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Infocom, was a Cambridge, Massachusetts based software company, that produced numerous text adventure computer games. It was founded on June 22, 1979 and lasted as an independent company until 1986 when it was bought by Activision. Activision finally shut down the Infocom division in 1989, although they released some titles in the 1990s under the Infocom Zork brand.

Table of contents
1 Overview
2 Titles
3 Legacy
4 External links


Infocom was well-known in game-playing circles for the parsers used in its witty, ambitious text adventures, which allowed the user to type complex instructions to the game. Unlike earlier adventure games which only understood commands of the form 'verb noun' (e.g. "get apple"), Infocom adventures could understand commands like "get the green apple on the table." Infocom games were written using a programming language that ran on a standard virtual machine the Z-machine. As the games were text based and used variants of the same z-machine interpreter, Infocom was able to release most of their games for the various popular personal computers of the day -- Apple II, IBM PC compatible, Atari ST, Amiga, Commodore 64 and the Mac. The company was also known for shipping creative props with its games.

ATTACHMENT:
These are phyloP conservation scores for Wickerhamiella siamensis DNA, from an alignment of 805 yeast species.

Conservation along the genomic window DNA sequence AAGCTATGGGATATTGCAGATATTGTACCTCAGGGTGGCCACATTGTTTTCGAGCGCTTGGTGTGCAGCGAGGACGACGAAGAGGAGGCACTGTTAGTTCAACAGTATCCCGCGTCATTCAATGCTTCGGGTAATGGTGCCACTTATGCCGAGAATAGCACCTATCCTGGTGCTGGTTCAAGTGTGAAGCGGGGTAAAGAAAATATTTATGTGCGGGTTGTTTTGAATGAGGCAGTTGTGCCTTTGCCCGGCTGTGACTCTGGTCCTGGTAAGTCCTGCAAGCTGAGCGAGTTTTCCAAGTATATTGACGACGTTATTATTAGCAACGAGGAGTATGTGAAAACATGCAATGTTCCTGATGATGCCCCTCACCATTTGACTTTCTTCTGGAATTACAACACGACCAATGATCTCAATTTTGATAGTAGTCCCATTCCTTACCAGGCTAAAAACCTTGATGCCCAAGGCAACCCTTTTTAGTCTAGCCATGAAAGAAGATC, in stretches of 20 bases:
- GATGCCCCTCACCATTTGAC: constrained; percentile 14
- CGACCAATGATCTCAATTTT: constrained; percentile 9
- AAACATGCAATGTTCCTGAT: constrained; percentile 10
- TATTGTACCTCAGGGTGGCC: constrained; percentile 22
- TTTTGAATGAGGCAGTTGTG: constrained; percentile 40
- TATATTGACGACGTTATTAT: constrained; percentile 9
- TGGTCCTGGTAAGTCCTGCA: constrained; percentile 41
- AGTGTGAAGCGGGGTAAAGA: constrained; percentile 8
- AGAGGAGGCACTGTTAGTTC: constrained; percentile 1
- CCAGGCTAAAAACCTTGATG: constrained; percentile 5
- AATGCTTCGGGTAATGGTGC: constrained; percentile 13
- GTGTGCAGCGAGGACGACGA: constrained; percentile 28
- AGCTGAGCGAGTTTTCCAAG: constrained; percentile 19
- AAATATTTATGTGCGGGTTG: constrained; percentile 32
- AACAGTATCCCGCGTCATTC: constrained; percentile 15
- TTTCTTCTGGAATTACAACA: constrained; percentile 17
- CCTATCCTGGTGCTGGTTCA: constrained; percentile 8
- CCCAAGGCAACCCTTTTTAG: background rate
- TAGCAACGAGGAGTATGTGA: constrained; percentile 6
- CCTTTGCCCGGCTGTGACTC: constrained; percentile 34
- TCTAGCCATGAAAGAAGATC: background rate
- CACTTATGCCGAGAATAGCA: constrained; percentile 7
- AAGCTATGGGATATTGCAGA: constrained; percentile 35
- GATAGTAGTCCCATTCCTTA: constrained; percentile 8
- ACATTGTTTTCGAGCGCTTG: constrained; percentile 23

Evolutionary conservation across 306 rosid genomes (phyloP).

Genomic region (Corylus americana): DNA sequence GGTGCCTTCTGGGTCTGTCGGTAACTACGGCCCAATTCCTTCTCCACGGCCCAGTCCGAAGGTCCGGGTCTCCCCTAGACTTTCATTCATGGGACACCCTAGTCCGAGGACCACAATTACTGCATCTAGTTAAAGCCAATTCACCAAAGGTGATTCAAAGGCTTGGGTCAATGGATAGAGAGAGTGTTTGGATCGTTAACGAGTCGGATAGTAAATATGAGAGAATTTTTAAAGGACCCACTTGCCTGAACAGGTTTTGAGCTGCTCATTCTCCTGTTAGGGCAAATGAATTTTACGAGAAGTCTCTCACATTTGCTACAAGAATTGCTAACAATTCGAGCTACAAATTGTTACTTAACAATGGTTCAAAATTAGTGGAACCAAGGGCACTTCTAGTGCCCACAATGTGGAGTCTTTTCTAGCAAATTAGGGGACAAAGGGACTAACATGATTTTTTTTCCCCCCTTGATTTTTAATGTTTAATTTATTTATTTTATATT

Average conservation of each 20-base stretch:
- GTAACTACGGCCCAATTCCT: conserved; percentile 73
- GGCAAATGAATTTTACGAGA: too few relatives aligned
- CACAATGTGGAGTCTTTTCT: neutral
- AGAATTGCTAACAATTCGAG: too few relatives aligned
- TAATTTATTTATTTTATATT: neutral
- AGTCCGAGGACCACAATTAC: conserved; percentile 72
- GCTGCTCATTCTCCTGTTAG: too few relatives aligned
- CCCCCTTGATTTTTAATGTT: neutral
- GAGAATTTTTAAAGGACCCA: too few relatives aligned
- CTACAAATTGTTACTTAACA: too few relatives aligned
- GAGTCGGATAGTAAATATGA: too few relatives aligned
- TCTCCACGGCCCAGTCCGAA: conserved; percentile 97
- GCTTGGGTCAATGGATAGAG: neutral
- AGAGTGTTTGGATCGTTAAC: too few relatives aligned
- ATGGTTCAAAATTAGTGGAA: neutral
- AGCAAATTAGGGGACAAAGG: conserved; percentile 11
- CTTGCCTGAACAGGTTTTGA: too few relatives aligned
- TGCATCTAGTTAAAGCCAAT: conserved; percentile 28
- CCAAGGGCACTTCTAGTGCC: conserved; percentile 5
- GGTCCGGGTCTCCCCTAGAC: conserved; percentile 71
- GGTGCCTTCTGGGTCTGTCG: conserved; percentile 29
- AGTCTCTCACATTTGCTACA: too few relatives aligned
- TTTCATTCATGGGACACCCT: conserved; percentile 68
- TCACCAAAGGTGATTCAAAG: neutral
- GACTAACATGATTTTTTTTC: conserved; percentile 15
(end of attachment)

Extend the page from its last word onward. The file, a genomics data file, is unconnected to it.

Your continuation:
The first (and very successful) game Zork was created in 1977, two years before the creators founded the company Infocom. The game was finally released in 1980. Other popular and inventive titles included the rest of the Zork series, 1984's The Hitchhiker's Guide to the Galaxy, based on the work of Douglas Adams, and 1985's A Mind Forever Voyaging. Games authors at Infocom included Dave Lebling, Marc Blank and Steve Meretzky.

In 1984 Infocom started putting resources into a new division to produce business products. In 1985 they released a database product, Cornerstone. Unfortunately this product sold only 10,000 copies, not enough to cover the development expenses. The portability provided by their virtual machine strategy that had worked so well for their adventure games did not prove a significant advantage for Cornerstone, as most businesses were moving to the IBM PC platform by that time. Infocom had sunk much of the money made from their earlier games into Cornerstone and were left in significantly worse financial position, which led to the acquisition by Activision.



The copyrights to the Infocom games are believed to be still held by Activision. Many Infocom titles remain available throughout the Internet community (legally in the case of the Zork trilogy, but illegally in most other cases). They are available as Z-machine story files, which require a Z-machine emulator (a Z-code interpreter) to play. These interpreters have been written for numerous platforms, ranging from older computers to palmtops to the IBM PC and Apple Macintosh, and even Java.

External links